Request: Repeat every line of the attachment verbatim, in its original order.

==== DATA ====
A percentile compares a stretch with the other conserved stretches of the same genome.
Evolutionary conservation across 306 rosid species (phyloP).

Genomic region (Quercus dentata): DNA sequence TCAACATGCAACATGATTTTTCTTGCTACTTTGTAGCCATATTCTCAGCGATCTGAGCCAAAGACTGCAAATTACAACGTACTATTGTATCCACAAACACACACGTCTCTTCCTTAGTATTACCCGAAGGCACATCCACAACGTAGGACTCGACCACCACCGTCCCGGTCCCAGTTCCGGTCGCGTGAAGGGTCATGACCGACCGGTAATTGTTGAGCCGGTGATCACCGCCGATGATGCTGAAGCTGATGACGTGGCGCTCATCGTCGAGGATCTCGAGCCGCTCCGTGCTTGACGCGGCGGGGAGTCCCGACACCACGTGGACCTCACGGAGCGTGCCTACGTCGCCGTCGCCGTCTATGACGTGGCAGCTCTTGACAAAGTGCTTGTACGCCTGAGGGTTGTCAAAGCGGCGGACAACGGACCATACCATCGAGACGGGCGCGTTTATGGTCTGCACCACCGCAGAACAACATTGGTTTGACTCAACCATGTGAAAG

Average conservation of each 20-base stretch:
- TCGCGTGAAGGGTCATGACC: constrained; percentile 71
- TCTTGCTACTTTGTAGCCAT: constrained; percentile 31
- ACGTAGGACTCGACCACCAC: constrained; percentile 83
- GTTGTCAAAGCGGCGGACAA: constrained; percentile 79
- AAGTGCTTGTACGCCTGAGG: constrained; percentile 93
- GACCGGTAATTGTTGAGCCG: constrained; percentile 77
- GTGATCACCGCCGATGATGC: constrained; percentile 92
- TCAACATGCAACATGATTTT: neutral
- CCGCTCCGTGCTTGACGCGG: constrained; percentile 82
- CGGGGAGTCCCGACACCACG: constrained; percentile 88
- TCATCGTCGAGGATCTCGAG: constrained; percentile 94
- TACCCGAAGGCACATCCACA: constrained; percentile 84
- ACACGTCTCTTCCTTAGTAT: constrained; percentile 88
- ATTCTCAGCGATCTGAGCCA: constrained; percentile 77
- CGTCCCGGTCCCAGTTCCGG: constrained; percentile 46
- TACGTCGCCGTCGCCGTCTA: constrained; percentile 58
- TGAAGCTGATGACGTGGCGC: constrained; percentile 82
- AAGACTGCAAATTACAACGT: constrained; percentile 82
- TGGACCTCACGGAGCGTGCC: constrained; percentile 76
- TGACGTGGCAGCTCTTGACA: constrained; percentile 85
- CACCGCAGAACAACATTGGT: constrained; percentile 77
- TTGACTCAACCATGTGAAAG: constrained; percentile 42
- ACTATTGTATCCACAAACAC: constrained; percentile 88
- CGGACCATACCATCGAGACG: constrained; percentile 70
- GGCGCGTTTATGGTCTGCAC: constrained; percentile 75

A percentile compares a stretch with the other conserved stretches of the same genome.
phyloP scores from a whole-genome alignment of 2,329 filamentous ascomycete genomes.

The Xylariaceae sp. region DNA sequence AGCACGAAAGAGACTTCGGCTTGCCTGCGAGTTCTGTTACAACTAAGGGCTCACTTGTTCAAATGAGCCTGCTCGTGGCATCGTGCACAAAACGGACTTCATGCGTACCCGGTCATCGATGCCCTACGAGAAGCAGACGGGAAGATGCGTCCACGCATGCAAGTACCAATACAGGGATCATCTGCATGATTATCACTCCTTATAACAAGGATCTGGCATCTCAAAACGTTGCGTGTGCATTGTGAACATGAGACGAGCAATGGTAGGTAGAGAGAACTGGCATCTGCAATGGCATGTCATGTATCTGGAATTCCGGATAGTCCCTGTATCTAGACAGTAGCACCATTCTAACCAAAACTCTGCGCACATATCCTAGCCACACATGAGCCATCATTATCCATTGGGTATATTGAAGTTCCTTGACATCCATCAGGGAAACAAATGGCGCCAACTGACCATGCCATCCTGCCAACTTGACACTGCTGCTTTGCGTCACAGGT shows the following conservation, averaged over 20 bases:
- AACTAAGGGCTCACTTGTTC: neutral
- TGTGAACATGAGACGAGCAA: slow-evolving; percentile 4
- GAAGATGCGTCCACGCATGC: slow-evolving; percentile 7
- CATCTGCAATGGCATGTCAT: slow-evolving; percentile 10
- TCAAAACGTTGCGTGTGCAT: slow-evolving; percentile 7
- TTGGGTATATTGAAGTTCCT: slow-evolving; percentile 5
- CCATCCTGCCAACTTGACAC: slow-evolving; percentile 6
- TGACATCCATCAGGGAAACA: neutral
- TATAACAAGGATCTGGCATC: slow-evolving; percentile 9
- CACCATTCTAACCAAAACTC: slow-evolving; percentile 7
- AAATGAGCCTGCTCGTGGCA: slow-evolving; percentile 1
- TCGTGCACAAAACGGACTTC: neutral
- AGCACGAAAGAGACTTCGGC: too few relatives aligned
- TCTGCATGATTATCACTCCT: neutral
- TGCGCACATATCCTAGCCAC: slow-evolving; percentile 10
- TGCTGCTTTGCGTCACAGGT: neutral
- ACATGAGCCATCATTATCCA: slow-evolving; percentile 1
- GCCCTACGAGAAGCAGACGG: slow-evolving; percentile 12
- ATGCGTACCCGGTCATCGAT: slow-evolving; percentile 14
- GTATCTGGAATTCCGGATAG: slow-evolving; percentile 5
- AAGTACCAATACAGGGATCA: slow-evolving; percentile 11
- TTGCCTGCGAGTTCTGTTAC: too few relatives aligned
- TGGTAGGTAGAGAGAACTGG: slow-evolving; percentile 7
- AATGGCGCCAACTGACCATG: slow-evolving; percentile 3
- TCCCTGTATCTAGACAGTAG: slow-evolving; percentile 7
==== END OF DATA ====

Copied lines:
A percentile compares a stretch with the other conserved stretches of the same genome.
Evolutionary conservation across 306 rosid species (phyloP).

Genomic region (Quercus dentata): DNA sequence TCAACATGCAACATGATTTTTCTTGCTACTTTGTAGCCATATTCTCAGCGATCTGAGCCAAAGACTGCAAATTACAACGTACTATTGTATCCACAAACACACACGTCTCTTCCTTAGTATTACCCGAAGGCACATCCACAACGTAGGACTCGACCACCACCGTCCCGGTCCCAGTTCCGGTCGCGTGAAGGGTCATGACCGACCGGTAATTGTTGAGCCGGTGATCACCGCCGATGATGCTGAAGCTGATGACGTGGCGCTCATCGTCGAGGATCTCGAGCCGCTCCGTGCTTGACGCGGCGGGGAGTCCCGACACCACGTGGACCTCACGGAGCGTGCCTACGTCGCCGTCGCCGTCTATGACGTGGCAGCTCTTGACAAAGTGCTTGTACGCCTGAGGGTTGTCAAAGCGGCGGACAACGGACCATACCATCGAGACGGGCGCGTTTATGGTCTGCACCACCGCAGAACAACATTGGTTTGACTCAACCATGTGAAAG

Average conservation of each 20-base stretch:
- TCGCGTGAAGGGTCATGACC: constrained; percentile 71
- TCTTGCTACTTTGTAGCCAT: constrained; percentile 31
- ACGTAGGACTCGACCACCAC: constrained; percentile 83
- GTTGTCAAAGCGGCGGACAA: constrained; percentile 79
- AAGTGCTTGTACGCCTGAGG: constrained; percentile 93
- GACCGGTAATTGTTGAGCCG: constrained; percentile 77
- GTGATCACCGCCGATGATGC: constrained; percentile 92
- TCAACATGCAACATGATTTT: neutral
- CCGCTCCGTGCTTGACGCGG: constrained; percentile 82
- CGGGGAGTCCCGACACCACG: constrained; percentile 88
- TCATCGTCGAGGATCTCGAG: constrained; percentile 94
- TACCCGAAGGCACATCCACA: constrained; percentile 84
- ACACGTCTCTTCCTTAGTAT: constrained; percentile 88
- ATTCTCAGCGATCTGAGCCA: constrained; percentile 77
- CGTCCCGGTCCCAGTTCCGG: constrained; percentile 46
- TACGTCGCCGTCGCCGTCTA: constrained; percentile 58
- TGAAGCTGATGACGTGGCGC: constrained; percentile 82
- AAGACTGCAAATTACAACGT: constrained; percentile 82
- TGGACCTCACGGAGCGTGCC: constrained; percentile 76
- TGACGTGGCAGCTCTTGACA: constrained; percentile 85
- CACCGCAGAACAACATTGGT: constrained; percentile 77
- TTGACTCAACCATGTGAAAG: constrained; percentile 42
- ACTATTGTATCCACAAACAC: constrained; percentile 88
- CGGACCATACCATCGAGACG: constrained; percentile 70
- GGCGCGTTTATGGTCTGCAC: constrained; percentile 75

A percentile compares a stretch with the other conserved stretches of the same genome.
phyloP scores from a whole-genome alignment of 2,329 filamentous ascomycete genomes.

The Xylariaceae sp. region DNA sequence AGCACGAAAGAGACTTCGGCTTGCCTGCGAGTTCTGTTACAACTAAGGGCTCACTTGTTCAAATGAGCCTGCTCGTGGCATCGTGCACAAAACGGACTTCATGCGTACCCGGTCATCGATGCCCTACGAGAAGCAGACGGGAAGATGCGTCCACGCATGCAAGTACCAATACAGGGATCATCTGCATGATTATCACTCCTTATAACAAGGATCTGGCATCTCAAAACGTTGCGTGTGCATTGTGAACATGAGACGAGCAATGGTAGGTAGAGAGAACTGGCATCTGCAATGGCATGTCATGTATCTGGAATTCCGGATAGTCCCTGTATCTAGACAGTAGCACCATTCTAACCAAAACTCTGCGCACATATCCTAGCCACACATGAGCCATCATTATCCATTGGGTATATTGAAGTTCCTTGACATCCATCAGGGAAACAAATGGCGCCAACTGACCATGCCATCCTGCCAACTTGACACTGCTGCTTTGCGTCACAGGT shows the following conservation, averaged over 20 bases:
- AACTAAGGGCTCACTTGTTC: neutral
- TGTGAACATGAGACGAGCAA: slow-evolving; percentile 4
- GAAGATGCGTCCACGCATGC: slow-evolving; percentile 7
- CATCTGCAATGGCATGTCAT: slow-evolving; percentile 10
- TCAAAACGTTGCGTGTGCAT: slow-evolving; percentile 7
- TTGGGTATATTGAAGTTCCT: slow-evolving; percentile 5
- CCATCCTGCCAACTTGACAC: slow-evolving; percentile 6
- TGACATCCATCAGGGAAACA: neutral
- TATAACAAGGATCTGGCATC: slow-evolving; percentile 9
- CACCATTCTAACCAAAACTC: slow-evolving; percentile 7
- AAATGAGCCTGCTCGTGGCA: slow-evolving; percentile 1
- TCGTGCACAAAACGGACTTC: neutral
- AGCACGAAAGAGACTTCGGC: too few relatives aligned
- TCTGCATGATTATCACTCCT: neutral
- TGCGCACATATCCTAGCCAC: slow-evolving; percentile 10
- TGCTGCTTTGCGTCACAGGT: neutral
- ACATGAGCCATCATTATCCA: slow-evolving; percentile 1
- GCCCTACGAGAAGCAGACGG: slow-evolving; percentile 12
- ATGCGTACCCGGTCATCGAT: slow-evolving; percentile 14
- GTATCTGGAATTCCGGATAG: slow-evolving; percentile 5
- AAGTACCAATACAGGGATCA: slow-evolving; percentile 11
- TTGCCTGCGAGTTCTGTTAC: too few relatives aligned
- TGGTAGGTAGAGAGAACTGG: slow-evolving; percentile 7
- AATGGCGCCAACTGACCATG: slow-evolving; percentile 3
- TCCCTGTATCTAGACAGTAG: slow-evolving; percentile 7